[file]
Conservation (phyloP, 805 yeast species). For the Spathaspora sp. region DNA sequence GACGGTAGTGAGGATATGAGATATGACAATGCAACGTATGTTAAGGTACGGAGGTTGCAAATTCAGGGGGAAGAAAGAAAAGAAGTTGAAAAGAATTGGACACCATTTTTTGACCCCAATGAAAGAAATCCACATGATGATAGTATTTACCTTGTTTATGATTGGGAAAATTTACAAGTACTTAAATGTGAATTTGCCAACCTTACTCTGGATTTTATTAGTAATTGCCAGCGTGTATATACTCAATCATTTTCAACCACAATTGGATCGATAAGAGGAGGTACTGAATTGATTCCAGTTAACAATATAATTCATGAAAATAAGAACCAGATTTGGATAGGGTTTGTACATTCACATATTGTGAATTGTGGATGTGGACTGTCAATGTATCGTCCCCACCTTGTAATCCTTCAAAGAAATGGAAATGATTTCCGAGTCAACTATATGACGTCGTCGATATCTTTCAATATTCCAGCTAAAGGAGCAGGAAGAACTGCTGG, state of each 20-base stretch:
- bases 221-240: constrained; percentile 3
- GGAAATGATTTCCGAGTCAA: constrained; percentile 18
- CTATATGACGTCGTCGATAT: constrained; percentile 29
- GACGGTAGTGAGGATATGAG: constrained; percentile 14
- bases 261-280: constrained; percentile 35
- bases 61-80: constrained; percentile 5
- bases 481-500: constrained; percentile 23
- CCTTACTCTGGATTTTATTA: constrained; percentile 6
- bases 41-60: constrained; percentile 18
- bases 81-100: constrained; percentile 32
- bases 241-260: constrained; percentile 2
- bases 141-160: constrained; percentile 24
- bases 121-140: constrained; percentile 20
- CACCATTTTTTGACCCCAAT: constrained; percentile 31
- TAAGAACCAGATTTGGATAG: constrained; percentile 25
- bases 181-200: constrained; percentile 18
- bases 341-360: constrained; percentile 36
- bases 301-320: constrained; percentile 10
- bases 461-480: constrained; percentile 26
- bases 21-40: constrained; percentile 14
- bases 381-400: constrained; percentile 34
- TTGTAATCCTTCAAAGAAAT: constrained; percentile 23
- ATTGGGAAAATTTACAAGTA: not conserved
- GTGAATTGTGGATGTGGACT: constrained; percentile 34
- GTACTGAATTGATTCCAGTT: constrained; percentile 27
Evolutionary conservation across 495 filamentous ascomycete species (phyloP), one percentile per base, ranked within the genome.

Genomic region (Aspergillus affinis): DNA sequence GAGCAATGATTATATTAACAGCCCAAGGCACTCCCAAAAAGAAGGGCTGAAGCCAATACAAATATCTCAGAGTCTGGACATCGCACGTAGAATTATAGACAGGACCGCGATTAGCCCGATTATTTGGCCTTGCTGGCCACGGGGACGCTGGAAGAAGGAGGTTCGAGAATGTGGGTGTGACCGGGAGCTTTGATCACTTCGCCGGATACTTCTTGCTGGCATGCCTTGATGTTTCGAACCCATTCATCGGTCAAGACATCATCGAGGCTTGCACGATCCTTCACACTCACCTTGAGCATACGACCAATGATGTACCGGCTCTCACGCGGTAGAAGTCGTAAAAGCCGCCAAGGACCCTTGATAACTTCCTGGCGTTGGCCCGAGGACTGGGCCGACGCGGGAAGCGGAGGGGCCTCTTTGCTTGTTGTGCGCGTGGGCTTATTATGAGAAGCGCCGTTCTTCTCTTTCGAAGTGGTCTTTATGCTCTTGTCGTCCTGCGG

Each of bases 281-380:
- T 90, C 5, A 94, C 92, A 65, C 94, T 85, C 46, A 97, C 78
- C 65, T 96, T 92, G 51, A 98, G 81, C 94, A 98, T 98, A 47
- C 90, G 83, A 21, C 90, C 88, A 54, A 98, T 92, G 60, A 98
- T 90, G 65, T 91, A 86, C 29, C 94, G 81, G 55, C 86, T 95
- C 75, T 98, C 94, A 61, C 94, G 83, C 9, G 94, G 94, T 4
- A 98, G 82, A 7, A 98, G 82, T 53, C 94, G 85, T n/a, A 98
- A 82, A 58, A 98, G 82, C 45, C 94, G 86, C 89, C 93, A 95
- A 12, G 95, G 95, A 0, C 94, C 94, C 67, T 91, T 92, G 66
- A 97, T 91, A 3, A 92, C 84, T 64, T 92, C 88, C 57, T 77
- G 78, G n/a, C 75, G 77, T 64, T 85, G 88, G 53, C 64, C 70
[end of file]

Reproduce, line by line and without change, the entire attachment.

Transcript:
Conservation (phyloP, 805 yeast species). For the Spathaspora sp. region DNA sequence GACGGTAGTGAGGATATGAGATATGACAATGCAACGTATGTTAAGGTACGGAGGTTGCAAATTCAGGGGGAAGAAAGAAAAGAAGTTGAAAAGAATTGGACACCATTTTTTGACCCCAATGAAAGAAATCCACATGATGATAGTATTTACCTTGTTTATGATTGGGAAAATTTACAAGTACTTAAATGTGAATTTGCCAACCTTACTCTGGATTTTATTAGTAATTGCCAGCGTGTATATACTCAATCATTTTCAACCACAATTGGATCGATAAGAGGAGGTACTGAATTGATTCCAGTTAACAATATAATTCATGAAAATAAGAACCAGATTTGGATAGGGTTTGTACATTCACATATTGTGAATTGTGGATGTGGACTGTCAATGTATCGTCCCCACCTTGTAATCCTTCAAAGAAATGGAAATGATTTCCGAGTCAACTATATGACGTCGTCGATATCTTTCAATATTCCAGCTAAAGGAGCAGGAAGAACTGCTGG, state of each 20-base stretch:
- bases 221-240: constrained; percentile 3
- GGAAATGATTTCCGAGTCAA: constrained; percentile 18
- CTATATGACGTCGTCGATAT: constrained; percentile 29
- GACGGTAGTGAGGATATGAG: constrained; percentile 14
- bases 261-280: constrained; percentile 35
- bases 61-80: constrained; percentile 5
- bases 481-500: constrained; percentile 23
- CCTTACTCTGGATTTTATTA: constrained; percentile 6
- bases 41-60: constrained; percentile 18
- bases 81-100: constrained; percentile 32
- bases 241-260: constrained; percentile 2
- bases 141-160: constrained; percentile 24
- bases 121-140: constrained; percentile 20
- CACCATTTTTTGACCCCAAT: constrained; percentile 31
- TAAGAACCAGATTTGGATAG: constrained; percentile 25
- bases 181-200: constrained; percentile 18
- bases 341-360: constrained; percentile 36
- bases 301-320: constrained; percentile 10
- bases 461-480: constrained; percentile 26
- bases 21-40: constrained; percentile 14
- bases 381-400: constrained; percentile 34
- TTGTAATCCTTCAAAGAAAT: constrained; percentile 23
- ATTGGGAAAATTTACAAGTA: not conserved
- GTGAATTGTGGATGTGGACT: constrained; percentile 34
- GTACTGAATTGATTCCAGTT: constrained; percentile 27
Evolutionary conservation across 495 filamentous ascomycete species (phyloP), one percentile per base, ranked within the genome.

Genomic region (Aspergillus affinis): DNA sequence GAGCAATGATTATATTAACAGCCCAAGGCACTCCCAAAAAGAAGGGCTGAAGCCAATACAAATATCTCAGAGTCTGGACATCGCACGTAGAATTATAGACAGGACCGCGATTAGCCCGATTATTTGGCCTTGCTGGCCACGGGGACGCTGGAAGAAGGAGGTTCGAGAATGTGGGTGTGACCGGGAGCTTTGATCACTTCGCCGGATACTTCTTGCTGGCATGCCTTGATGTTTCGAACCCATTCATCGGTCAAGACATCATCGAGGCTTGCACGATCCTTCACACTCACCTTGAGCATACGACCAATGATGTACCGGCTCTCACGCGGTAGAAGTCGTAAAAGCCGCCAAGGACCCTTGATAACTTCCTGGCGTTGGCCCGAGGACTGGGCCGACGCGGGAAGCGGAGGGGCCTCTTTGCTTGTTGTGCGCGTGGGCTTATTATGAGAAGCGCCGTTCTTCTCTTTCGAAGTGGTCTTTATGCTCTTGTCGTCCTGCGG

Each of bases 281-380:
- T 90, C 5, A 94, C 92, A 65, C 94, T 85, C 46, A 97, C 78
- C 65, T 96, T 92, G 51, A 98, G 81, C 94, A 98, T 98, A 47
- C 90, G 83, A 21, C 90, C 88, A 54, A 98, T 92, G 60, A 98
- T 90, G 65, T 91, A 86, C 29, C 94, G 81, G 55, C 86, T 95
- C 75, T 98, C 94, A 61, C 94, G 83, C 9, G 94, G 94, T 4
- A 98, G 82, A 7, A 98, G 82, T 53, C 94, G 85, T n/a, A 98
- A 82, A 58, A 98, G 82, C 45, C 94, G 86, C 89, C 93, A 95
- A 12, G 95, G 95, A 0, C 94, C 94, C 67, T 91, T 92, G 66
- A 97, T 91, A 3, A 92, C 84, T 64, T 92, C 88, C 57, T 77
- G 78, G n/a, C 75, G 77, T 64, T 85, G 88, G 53, C 64, C 70